Grain products, such as bread, rice, pasta, oatmeal, cereal, and tortillas, are generally low in fat and provide fiber, carbohydrates, vitamins, minerals, and some phytochemicals. Most of the foods we eat are refined grains (eg, white bread, white rice, pasta, pretzels). Refined grains do not contain as many nutrients as whole grains.
A whole grain is the entire edible portion of a grain. A whole grain includes three parts, each with a valuable store of nutrients:
White flour, which is the base of many of our foods, is made by refining whole grains. During the refining process, most or all of the bran and germ are removed. White flour that has been enriched has certain nutrients added to it: iron and some B vitamins (including folate). However, many other nutrients are lost, these include:
Whole grains are a healthier choice because the ingredients they contain may help to lower the risk of many chronic diseases, including heart disease, diabetes, and obesity. Soluble fiber (found in oats and barley) can lower cholesterol levels.
It is easy to get plenty of serving of grains everyday. The amount of servings an adult needs varies depending on age and activity level. The requirements range from about 5-8 servings. One serving is equal to:
At least half of the grains you eat should be whole grains. The trickiest part about eating whole grains is figuring out which grains truly are whole. To do this, check the ingredient label. The product is a whole grain if the first ingredient is whole wheat or oatmeal. Do not be fooled by brown breads, some are dyed to be that color. Also, a food label that reads "wheat bagel," "stoned wheat," or "seven grain" is not necessarily "whole grain."
The following are whole grains:
American Dietetic Association
US Department of Agriculture
Canada's Food Guide
Dietitians of Canada
Dash diet. EBSCO DynaMed website. Available at: http://ebscohost/dynamed. Updated August 26, 2011. Accessed June 2, 2012.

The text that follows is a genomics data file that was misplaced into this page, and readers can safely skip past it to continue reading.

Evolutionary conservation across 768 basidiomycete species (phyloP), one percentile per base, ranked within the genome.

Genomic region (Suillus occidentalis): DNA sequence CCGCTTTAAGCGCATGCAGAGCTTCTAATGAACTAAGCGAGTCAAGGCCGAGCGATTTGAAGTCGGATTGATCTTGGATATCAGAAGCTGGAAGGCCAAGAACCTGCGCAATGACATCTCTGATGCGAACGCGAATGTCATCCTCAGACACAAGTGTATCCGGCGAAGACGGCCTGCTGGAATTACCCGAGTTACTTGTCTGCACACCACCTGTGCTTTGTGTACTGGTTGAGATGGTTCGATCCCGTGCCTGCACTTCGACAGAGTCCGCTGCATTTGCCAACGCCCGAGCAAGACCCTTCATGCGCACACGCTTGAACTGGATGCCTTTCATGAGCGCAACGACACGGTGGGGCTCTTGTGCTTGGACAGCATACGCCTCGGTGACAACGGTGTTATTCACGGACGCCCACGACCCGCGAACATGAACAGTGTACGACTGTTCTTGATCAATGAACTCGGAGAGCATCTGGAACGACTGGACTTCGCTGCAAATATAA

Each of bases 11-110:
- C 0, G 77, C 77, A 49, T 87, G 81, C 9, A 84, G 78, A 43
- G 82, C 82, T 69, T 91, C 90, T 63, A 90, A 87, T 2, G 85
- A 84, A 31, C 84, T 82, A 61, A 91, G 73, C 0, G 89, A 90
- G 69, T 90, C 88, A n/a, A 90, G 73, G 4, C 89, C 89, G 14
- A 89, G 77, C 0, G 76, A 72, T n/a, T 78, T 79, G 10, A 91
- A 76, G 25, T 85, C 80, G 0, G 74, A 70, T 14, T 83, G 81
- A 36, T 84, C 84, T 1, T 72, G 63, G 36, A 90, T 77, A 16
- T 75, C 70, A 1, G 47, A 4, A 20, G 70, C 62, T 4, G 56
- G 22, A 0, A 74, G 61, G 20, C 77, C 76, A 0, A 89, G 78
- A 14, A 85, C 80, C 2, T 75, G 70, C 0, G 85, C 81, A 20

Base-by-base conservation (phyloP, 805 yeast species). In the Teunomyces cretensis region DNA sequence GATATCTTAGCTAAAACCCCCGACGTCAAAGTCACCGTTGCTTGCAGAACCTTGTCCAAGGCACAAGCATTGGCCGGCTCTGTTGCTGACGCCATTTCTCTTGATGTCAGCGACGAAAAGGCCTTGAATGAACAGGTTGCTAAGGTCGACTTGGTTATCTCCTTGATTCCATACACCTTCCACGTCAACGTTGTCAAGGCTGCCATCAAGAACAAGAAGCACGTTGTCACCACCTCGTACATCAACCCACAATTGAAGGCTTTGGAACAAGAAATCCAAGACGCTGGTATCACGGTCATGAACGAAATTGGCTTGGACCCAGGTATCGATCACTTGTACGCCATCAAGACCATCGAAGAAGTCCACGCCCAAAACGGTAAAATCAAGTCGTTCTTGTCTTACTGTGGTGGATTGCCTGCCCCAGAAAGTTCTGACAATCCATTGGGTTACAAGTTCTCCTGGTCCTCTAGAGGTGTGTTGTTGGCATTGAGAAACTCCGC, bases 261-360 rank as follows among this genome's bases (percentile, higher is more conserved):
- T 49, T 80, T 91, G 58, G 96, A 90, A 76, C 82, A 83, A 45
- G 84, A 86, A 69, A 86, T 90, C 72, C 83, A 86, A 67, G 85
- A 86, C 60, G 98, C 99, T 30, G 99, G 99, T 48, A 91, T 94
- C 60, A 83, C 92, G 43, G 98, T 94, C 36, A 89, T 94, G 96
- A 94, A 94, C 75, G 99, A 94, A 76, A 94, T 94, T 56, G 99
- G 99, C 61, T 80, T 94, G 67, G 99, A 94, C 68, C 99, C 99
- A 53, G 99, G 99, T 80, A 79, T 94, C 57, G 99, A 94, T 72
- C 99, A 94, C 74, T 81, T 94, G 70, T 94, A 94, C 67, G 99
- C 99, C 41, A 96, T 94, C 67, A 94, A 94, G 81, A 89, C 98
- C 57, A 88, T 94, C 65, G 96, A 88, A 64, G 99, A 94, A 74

Food groups: How many grain foods are needed daily? USDA's MyPlate.gov website. Available at: http://www.choosemyplate.gov/food-groups/grains_amount_table.html. Accessed Updated June 4, 2011. June 12, 2012.
Food groups: What counts as an ounce equivalent of grains? USDA's MyPlate.gov website. Available at: http://www.choosemyplate.gov/food-groups/grains_counts_table.html. Accessed Updated June 4, 2011. June 12, 2012.
Whole grains. United States Department of Agriculture website. Available at: http://healthymeals.nal.usda.gov/resource-library/whole-grains. Accessed June 2, 2012.
Whole grains and fiber. American Heart Association website. Available at: http://www.heart.org/HEARTORG/GettingHealthy/NutritionCenter/HealthyDietGoals/Whole-Grains-and-Fiber_UCM_303249_Article.jsp. Updated January 24, 2011. Accessed June 2, 2012.
Last reviewed June 2012 by Brian Randall, MD
Please be aware that this information is provided to supplement the care provided by your physician. It is neither intended nor implied to be a substitute for professional medical advice. CALL YOUR HEALTHCARE PROVIDER IMMEDIATELY IF YOU THINK YOU MAY HAVE A MEDICAL EMERGENCY. Always seek the advice of your physician or other qualified health provider prior to starting any new treatment or with any questions you may have regarding a medical condition.
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